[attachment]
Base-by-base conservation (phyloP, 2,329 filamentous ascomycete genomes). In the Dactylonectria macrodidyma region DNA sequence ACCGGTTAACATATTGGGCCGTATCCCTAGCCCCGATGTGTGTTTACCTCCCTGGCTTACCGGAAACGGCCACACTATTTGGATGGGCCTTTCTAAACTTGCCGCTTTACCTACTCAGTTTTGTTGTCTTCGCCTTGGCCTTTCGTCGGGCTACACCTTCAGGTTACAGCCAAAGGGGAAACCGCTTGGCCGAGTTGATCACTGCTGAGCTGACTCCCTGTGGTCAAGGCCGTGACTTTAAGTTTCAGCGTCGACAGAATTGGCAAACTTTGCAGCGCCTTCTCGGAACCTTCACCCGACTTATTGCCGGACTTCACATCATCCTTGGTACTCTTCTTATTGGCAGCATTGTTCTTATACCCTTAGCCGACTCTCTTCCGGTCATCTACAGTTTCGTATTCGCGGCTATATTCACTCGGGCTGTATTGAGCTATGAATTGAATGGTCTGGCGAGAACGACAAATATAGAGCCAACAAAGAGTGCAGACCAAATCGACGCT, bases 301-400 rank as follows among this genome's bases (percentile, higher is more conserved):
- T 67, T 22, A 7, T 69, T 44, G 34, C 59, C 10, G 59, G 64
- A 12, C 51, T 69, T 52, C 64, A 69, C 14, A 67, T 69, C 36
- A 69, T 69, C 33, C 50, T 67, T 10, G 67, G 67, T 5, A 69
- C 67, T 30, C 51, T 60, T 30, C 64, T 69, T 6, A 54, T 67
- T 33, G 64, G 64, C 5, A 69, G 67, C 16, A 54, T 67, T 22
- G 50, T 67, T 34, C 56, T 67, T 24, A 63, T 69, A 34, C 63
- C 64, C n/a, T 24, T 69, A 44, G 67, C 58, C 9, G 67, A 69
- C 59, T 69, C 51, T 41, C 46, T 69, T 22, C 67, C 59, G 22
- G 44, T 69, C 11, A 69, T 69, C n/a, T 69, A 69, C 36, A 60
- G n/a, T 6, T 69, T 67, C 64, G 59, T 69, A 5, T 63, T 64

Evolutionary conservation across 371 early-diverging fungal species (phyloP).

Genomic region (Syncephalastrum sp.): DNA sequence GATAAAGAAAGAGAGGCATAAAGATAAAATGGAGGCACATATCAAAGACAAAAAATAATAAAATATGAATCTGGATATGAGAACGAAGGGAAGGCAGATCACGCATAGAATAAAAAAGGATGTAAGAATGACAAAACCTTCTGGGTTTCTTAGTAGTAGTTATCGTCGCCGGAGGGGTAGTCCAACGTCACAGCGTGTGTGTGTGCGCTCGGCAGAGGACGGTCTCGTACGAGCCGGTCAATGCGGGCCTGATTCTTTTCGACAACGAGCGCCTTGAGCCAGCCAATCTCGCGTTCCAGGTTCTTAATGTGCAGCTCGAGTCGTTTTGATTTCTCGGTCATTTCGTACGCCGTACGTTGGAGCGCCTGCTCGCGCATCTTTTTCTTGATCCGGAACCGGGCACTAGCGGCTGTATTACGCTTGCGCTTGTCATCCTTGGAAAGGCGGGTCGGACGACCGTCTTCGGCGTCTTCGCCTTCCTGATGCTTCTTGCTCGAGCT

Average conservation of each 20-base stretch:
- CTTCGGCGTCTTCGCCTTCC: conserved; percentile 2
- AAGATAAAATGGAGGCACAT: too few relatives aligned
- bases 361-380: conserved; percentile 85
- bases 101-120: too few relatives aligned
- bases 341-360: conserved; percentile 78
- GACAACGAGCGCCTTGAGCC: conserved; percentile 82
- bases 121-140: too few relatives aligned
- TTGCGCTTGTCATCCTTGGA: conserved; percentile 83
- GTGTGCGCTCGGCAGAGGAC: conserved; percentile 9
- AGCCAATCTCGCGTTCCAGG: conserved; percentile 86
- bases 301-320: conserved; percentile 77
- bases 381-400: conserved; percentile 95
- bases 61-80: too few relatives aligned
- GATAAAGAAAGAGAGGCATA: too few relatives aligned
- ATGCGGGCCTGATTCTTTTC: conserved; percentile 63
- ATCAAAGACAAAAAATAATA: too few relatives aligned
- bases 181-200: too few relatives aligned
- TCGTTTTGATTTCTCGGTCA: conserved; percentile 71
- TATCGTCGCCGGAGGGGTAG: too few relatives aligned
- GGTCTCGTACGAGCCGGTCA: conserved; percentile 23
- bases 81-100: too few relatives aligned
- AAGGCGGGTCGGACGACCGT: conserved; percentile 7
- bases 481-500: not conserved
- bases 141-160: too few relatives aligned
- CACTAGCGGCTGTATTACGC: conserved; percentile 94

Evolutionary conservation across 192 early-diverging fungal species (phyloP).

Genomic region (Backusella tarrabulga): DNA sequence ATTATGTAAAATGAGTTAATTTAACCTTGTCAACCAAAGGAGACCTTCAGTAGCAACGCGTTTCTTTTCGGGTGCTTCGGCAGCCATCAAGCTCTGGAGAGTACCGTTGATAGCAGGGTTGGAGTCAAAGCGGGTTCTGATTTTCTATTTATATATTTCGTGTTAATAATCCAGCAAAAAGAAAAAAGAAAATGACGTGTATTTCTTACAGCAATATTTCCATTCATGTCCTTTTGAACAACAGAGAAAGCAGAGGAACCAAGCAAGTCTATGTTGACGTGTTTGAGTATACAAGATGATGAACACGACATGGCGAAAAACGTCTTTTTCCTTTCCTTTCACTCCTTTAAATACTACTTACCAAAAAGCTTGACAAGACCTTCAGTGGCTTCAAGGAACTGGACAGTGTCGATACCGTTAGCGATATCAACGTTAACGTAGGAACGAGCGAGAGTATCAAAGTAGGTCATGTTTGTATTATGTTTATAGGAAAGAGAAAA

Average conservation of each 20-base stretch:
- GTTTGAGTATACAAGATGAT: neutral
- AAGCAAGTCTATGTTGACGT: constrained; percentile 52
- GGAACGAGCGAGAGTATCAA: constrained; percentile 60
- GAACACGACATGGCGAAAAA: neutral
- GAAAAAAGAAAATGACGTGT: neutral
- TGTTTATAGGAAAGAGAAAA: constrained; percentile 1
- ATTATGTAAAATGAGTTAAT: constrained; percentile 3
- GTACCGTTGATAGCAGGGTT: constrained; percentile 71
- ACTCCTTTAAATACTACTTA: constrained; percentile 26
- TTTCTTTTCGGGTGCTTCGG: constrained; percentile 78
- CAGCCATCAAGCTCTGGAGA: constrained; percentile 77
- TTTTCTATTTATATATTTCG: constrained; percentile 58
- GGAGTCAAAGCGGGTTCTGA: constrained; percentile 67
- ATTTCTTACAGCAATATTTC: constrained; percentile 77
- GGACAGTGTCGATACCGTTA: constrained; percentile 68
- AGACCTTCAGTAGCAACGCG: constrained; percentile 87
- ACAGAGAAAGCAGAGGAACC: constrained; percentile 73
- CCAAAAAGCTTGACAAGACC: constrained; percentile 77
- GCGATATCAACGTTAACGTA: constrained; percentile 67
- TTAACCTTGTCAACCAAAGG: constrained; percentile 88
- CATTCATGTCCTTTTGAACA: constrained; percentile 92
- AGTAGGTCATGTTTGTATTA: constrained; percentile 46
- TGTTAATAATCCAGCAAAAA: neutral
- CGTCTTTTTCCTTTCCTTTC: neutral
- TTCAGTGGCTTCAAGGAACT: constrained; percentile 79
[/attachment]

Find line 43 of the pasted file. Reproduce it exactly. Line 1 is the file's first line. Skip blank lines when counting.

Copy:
- GTTTGAGTATACAAGATGAT: neutral